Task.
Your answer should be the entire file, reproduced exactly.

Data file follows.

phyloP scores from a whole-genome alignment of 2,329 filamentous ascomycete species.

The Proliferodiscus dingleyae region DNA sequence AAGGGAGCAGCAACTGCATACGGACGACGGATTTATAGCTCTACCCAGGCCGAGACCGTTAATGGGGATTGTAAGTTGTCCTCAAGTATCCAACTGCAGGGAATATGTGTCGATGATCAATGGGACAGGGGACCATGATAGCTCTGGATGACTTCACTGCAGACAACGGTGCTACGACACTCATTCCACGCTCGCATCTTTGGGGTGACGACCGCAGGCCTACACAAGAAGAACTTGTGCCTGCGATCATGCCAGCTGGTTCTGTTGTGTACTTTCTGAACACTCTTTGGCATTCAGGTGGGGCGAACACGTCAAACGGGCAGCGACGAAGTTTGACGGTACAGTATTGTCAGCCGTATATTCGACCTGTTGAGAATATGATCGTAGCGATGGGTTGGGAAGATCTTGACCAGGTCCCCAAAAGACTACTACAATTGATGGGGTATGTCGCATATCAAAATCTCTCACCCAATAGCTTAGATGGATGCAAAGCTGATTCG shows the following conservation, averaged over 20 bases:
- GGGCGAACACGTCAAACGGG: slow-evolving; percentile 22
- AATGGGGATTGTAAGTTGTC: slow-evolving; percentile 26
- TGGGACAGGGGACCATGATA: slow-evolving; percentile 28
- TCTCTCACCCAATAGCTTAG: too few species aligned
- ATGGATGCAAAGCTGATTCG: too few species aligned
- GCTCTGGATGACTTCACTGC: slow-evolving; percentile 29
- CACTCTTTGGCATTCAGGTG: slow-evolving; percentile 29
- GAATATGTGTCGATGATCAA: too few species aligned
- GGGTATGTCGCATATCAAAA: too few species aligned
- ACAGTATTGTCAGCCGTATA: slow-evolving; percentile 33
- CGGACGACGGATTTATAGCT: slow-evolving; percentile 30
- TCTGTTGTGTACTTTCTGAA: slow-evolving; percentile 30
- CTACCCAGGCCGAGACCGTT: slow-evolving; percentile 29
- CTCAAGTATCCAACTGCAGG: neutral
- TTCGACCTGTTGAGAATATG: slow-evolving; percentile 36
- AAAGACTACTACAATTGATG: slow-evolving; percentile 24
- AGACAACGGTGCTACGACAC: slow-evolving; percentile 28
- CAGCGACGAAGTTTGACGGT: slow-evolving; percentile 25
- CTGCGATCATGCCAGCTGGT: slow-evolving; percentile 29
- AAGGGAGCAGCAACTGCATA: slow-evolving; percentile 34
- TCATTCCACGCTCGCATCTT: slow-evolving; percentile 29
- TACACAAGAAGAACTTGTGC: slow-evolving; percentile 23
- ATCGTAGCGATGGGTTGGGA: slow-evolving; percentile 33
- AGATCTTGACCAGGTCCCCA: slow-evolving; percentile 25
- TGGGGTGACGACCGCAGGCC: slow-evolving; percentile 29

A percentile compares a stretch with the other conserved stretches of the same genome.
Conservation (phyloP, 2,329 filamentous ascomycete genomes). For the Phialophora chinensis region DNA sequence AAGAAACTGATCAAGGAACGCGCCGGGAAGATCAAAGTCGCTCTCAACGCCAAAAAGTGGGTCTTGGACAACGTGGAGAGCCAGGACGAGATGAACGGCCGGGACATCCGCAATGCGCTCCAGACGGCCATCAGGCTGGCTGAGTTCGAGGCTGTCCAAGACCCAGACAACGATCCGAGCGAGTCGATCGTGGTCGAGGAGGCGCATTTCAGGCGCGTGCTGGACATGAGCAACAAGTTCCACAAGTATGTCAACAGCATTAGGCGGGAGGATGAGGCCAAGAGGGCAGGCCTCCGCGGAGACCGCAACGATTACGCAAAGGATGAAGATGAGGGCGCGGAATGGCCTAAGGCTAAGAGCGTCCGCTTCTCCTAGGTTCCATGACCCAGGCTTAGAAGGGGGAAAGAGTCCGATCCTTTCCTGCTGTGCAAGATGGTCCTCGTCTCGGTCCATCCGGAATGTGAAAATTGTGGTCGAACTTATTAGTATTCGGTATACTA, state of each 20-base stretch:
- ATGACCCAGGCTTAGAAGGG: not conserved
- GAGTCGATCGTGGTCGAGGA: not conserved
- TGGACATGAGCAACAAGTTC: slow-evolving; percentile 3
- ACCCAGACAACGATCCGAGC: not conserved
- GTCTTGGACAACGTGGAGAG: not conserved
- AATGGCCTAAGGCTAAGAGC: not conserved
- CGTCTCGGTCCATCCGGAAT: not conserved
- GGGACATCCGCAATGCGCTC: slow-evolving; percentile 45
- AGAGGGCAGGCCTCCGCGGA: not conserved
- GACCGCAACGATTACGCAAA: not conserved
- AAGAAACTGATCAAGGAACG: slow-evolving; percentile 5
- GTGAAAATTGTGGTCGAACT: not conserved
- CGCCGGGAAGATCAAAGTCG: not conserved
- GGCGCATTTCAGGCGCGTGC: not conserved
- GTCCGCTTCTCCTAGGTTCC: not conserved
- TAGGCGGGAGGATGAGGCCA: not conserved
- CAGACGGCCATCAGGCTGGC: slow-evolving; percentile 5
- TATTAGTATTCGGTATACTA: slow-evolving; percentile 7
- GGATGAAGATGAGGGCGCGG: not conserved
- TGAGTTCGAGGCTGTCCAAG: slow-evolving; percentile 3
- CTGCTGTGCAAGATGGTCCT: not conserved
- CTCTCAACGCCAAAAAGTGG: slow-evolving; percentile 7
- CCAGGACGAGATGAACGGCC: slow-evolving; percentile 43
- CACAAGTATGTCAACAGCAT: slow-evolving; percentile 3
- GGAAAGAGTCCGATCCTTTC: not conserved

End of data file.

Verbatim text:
phyloP scores from a whole-genome alignment of 2,329 filamentous ascomycete species.

The Proliferodiscus dingleyae region DNA sequence AAGGGAGCAGCAACTGCATACGGACGACGGATTTATAGCTCTACCCAGGCCGAGACCGTTAATGGGGATTGTAAGTTGTCCTCAAGTATCCAACTGCAGGGAATATGTGTCGATGATCAATGGGACAGGGGACCATGATAGCTCTGGATGACTTCACTGCAGACAACGGTGCTACGACACTCATTCCACGCTCGCATCTTTGGGGTGACGACCGCAGGCCTACACAAGAAGAACTTGTGCCTGCGATCATGCCAGCTGGTTCTGTTGTGTACTTTCTGAACACTCTTTGGCATTCAGGTGGGGCGAACACGTCAAACGGGCAGCGACGAAGTTTGACGGTACAGTATTGTCAGCCGTATATTCGACCTGTTGAGAATATGATCGTAGCGATGGGTTGGGAAGATCTTGACCAGGTCCCCAAAAGACTACTACAATTGATGGGGTATGTCGCATATCAAAATCTCTCACCCAATAGCTTAGATGGATGCAAAGCTGATTCG shows the following conservation, averaged over 20 bases:
- GGGCGAACACGTCAAACGGG: slow-evolving; percentile 22
- AATGGGGATTGTAAGTTGTC: slow-evolving; percentile 26
- TGGGACAGGGGACCATGATA: slow-evolving; percentile 28
- TCTCTCACCCAATAGCTTAG: too few species aligned
- ATGGATGCAAAGCTGATTCG: too few species aligned
- GCTCTGGATGACTTCACTGC: slow-evolving; percentile 29
- CACTCTTTGGCATTCAGGTG: slow-evolving; percentile 29
- GAATATGTGTCGATGATCAA: too few species aligned
- GGGTATGTCGCATATCAAAA: too few species aligned
- ACAGTATTGTCAGCCGTATA: slow-evolving; percentile 33
- CGGACGACGGATTTATAGCT: slow-evolving; percentile 30
- TCTGTTGTGTACTTTCTGAA: slow-evolving; percentile 30
- CTACCCAGGCCGAGACCGTT: slow-evolving; percentile 29
- CTCAAGTATCCAACTGCAGG: neutral
- TTCGACCTGTTGAGAATATG: slow-evolving; percentile 36
- AAAGACTACTACAATTGATG: slow-evolving; percentile 24
- AGACAACGGTGCTACGACAC: slow-evolving; percentile 28
- CAGCGACGAAGTTTGACGGT: slow-evolving; percentile 25
- CTGCGATCATGCCAGCTGGT: slow-evolving; percentile 29
- AAGGGAGCAGCAACTGCATA: slow-evolving; percentile 34
- TCATTCCACGCTCGCATCTT: slow-evolving; percentile 29
- TACACAAGAAGAACTTGTGC: slow-evolving; percentile 23
- ATCGTAGCGATGGGTTGGGA: slow-evolving; percentile 33
- AGATCTTGACCAGGTCCCCA: slow-evolving; percentile 25
- TGGGGTGACGACCGCAGGCC: slow-evolving; percentile 29

A percentile compares a stretch with the other conserved stretches of the same genome.
Conservation (phyloP, 2,329 filamentous ascomycete genomes). For the Phialophora chinensis region DNA sequence AAGAAACTGATCAAGGAACGCGCCGGGAAGATCAAAGTCGCTCTCAACGCCAAAAAGTGGGTCTTGGACAACGTGGAGAGCCAGGACGAGATGAACGGCCGGGACATCCGCAATGCGCTCCAGACGGCCATCAGGCTGGCTGAGTTCGAGGCTGTCCAAGACCCAGACAACGATCCGAGCGAGTCGATCGTGGTCGAGGAGGCGCATTTCAGGCGCGTGCTGGACATGAGCAACAAGTTCCACAAGTATGTCAACAGCATTAGGCGGGAGGATGAGGCCAAGAGGGCAGGCCTCCGCGGAGACCGCAACGATTACGCAAAGGATGAAGATGAGGGCGCGGAATGGCCTAAGGCTAAGAGCGTCCGCTTCTCCTAGGTTCCATGACCCAGGCTTAGAAGGGGGAAAGAGTCCGATCCTTTCCTGCTGTGCAAGATGGTCCTCGTCTCGGTCCATCCGGAATGTGAAAATTGTGGTCGAACTTATTAGTATTCGGTATACTA, state of each 20-base stretch:
- ATGACCCAGGCTTAGAAGGG: not conserved
- GAGTCGATCGTGGTCGAGGA: not conserved
- TGGACATGAGCAACAAGTTC: slow-evolving; percentile 3
- ACCCAGACAACGATCCGAGC: not conserved
- GTCTTGGACAACGTGGAGAG: not conserved
- AATGGCCTAAGGCTAAGAGC: not conserved
- CGTCTCGGTCCATCCGGAAT: not conserved
- GGGACATCCGCAATGCGCTC: slow-evolving; percentile 45
- AGAGGGCAGGCCTCCGCGGA: not conserved
- GACCGCAACGATTACGCAAA: not conserved
- AAGAAACTGATCAAGGAACG: slow-evolving; percentile 5
- GTGAAAATTGTGGTCGAACT: not conserved
- CGCCGGGAAGATCAAAGTCG: not conserved
- GGCGCATTTCAGGCGCGTGC: not conserved
- GTCCGCTTCTCCTAGGTTCC: not conserved
- TAGGCGGGAGGATGAGGCCA: not conserved
- CAGACGGCCATCAGGCTGGC: slow-evolving; percentile 5
- TATTAGTATTCGGTATACTA: slow-evolving; percentile 7
- GGATGAAGATGAGGGCGCGG: not conserved
- TGAGTTCGAGGCTGTCCAAG: slow-evolving; percentile 3
- CTGCTGTGCAAGATGGTCCT: not conserved
- CTCTCAACGCCAAAAAGTGG: slow-evolving; percentile 7
- CCAGGACGAGATGAACGGCC: slow-evolving; percentile 43
- CACAAGTATGTCAACAGCAT: slow-evolving; percentile 3
- GGAAAGAGTCCGATCCTTTC: not conserved